AZCentral posted a story yesterday by Beth Duckett entitled “Exits by officials costly for Scottsdale.”
The point of the story is that, “Scottsdale taxpayers have forked over $328,000 in the last four years to settle acrimonious departures by city mangers who differed with a majority of the City Council.”
In my opinion, a) that’s a small amount compared to the damage they would have done had they stayed, and b) that’s money that Mary Manross, Jim Lane, and the Chamber of Commerce Caucus on the City Council have cost us by hiring people who didn’t belong in that job, and who would ultimately be thrown under the bus for political gain.
Unfortunately, the only way to stop this vicious cycle is for the voter’s to avoid “hiring” mayors and council members who are fundamentally dishonest about the interests they represent.
How do you know the good from the bad? Easy: If a candidate has no real track record of fighting for specific issues, you should dismiss them out of hand.
Big talk at election time is easy. Fabricating a track record by clever wording of debate answers is not much more difficult.
But, seeing through the smoke is as easy as Googling a candidate.
I just did a Google search on one candidate who has claimed (twice in my presence) to have been to the microphone at City Council meetings “numerous” times. Putting “site:scottsdaleaz.gov” into the search bar along with this candidate’s name yielded exactly TWO hits that refer to city council meeting minutes where this candidate made a “public comment.”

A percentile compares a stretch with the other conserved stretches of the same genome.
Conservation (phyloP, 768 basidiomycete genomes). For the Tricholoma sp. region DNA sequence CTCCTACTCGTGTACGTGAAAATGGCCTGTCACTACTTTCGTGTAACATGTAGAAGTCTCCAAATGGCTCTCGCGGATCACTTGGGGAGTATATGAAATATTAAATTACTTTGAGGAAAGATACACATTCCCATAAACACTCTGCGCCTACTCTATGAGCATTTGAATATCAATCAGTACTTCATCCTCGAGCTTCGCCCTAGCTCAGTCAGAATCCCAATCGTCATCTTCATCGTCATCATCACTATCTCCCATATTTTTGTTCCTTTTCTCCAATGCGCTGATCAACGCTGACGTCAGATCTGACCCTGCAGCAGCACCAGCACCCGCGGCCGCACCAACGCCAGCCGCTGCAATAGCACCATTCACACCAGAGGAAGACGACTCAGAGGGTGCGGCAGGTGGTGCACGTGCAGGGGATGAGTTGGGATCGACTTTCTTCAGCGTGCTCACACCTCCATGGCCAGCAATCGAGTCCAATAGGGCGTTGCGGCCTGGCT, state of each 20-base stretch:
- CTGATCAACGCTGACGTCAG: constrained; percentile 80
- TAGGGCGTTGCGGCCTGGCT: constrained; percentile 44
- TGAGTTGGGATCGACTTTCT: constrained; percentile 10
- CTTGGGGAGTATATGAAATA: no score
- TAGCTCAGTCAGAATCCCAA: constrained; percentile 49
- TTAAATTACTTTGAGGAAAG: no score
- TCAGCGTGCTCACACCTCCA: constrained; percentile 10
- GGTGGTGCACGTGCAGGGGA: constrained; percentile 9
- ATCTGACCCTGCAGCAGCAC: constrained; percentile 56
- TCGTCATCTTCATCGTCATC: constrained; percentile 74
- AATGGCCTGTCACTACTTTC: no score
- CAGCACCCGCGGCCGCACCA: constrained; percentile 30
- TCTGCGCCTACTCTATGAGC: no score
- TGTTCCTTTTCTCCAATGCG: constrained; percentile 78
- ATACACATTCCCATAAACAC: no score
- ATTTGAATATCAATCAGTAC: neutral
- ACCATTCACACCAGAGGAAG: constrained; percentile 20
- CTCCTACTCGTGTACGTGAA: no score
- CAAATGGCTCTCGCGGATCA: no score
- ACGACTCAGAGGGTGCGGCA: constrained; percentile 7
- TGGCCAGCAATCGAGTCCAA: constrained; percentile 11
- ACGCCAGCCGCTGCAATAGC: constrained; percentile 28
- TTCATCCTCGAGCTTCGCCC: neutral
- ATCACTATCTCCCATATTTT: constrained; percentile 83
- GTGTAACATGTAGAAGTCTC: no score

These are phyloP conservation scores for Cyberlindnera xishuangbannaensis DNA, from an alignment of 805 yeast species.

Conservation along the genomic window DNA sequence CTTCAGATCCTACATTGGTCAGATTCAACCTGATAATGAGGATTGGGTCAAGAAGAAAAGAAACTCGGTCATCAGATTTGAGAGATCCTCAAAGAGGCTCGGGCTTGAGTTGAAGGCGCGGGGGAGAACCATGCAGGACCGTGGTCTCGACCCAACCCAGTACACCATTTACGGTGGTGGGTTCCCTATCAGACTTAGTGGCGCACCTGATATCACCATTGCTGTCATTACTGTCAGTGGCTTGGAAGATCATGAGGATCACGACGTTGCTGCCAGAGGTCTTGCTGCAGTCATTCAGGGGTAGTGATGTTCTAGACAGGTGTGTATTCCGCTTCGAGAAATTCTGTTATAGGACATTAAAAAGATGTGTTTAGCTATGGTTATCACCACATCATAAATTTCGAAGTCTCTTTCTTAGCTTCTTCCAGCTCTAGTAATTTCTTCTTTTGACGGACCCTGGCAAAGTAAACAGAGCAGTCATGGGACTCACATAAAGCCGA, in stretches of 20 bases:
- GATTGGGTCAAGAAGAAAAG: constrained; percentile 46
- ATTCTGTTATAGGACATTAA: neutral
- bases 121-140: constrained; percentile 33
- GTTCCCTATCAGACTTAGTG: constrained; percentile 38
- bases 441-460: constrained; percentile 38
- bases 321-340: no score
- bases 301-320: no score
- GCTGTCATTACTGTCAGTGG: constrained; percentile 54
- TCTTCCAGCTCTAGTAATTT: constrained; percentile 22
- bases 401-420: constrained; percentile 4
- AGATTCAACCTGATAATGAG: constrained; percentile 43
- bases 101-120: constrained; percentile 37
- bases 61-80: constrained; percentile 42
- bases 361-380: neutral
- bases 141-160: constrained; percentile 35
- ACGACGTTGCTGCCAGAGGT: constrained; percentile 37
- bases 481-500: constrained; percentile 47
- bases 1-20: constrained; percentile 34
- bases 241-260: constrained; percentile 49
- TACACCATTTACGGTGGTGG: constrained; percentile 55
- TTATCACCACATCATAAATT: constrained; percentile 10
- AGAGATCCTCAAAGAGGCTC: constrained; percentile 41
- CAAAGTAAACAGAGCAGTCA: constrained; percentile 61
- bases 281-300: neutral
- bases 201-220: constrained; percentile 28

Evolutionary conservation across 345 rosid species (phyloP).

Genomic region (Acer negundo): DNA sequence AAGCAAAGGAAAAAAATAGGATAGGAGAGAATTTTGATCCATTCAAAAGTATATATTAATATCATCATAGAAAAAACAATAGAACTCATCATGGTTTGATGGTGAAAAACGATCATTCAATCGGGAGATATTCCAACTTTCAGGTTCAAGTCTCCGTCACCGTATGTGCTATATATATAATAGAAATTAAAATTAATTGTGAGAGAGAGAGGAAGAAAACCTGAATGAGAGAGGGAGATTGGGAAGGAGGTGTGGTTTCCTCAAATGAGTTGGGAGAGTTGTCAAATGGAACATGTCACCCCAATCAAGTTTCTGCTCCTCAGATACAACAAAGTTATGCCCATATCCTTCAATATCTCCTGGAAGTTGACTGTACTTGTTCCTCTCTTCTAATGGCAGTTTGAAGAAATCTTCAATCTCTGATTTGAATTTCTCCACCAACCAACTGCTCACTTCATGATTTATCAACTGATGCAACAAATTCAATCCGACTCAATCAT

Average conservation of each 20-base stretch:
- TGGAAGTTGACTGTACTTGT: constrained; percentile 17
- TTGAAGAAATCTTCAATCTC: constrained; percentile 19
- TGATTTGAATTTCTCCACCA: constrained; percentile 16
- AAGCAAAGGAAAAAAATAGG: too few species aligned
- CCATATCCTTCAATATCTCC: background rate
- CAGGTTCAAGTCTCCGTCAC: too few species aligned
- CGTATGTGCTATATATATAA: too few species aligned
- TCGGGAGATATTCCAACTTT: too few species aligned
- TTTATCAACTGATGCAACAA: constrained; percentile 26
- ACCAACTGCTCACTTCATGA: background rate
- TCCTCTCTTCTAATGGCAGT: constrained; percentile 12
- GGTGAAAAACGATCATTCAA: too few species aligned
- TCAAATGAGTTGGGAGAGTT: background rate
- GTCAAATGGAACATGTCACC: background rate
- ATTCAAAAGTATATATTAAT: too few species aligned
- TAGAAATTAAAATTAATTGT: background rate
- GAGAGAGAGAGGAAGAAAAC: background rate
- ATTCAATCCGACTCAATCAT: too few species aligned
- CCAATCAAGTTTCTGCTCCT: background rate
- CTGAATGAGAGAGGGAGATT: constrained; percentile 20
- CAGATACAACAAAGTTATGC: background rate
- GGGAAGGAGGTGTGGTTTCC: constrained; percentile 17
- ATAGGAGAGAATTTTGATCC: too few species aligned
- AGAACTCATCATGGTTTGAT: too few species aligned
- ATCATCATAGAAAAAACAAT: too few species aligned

What sort of an elected representative would this person be if they are willing to sacrifice their integrity over such a fundamental principle as honesty? This is like Mayor Lane lying about the 41 parking spaces on 75th Street (I was at the “public outreach meeting” where he did it).
How much more would such a person (or persons) cost the city in terms of hiring the wrong city manager, trust of the citizens, eroding quality of life and property values through bad city planning, taxpayer subsidies to private businesses who happen to be owned by friends?
A bad hire for city manager (or mayor/council) can be a lot more costly than the severance.
TheVesumeGroup.com says if,
“…you recognize and rectify the mistake within six months, the cost of replacing that employee is still going to cost you two and one-half times the person’s salary. That means a poor hiring decision for a candidate earning $100,000 per year could cost, on average, $250,000, and that expense comes right off the bottom line.”
In a recent article, Recruiter.com says the extended cost of a bad hire in a second-level manager position earning $62,000/year (half the city manager’s salary) but terminated after 2.5 years can be $840,000.
The actual dollar cost is just the tip of the iceberg. And permanent changes to community character are virtually irreversible.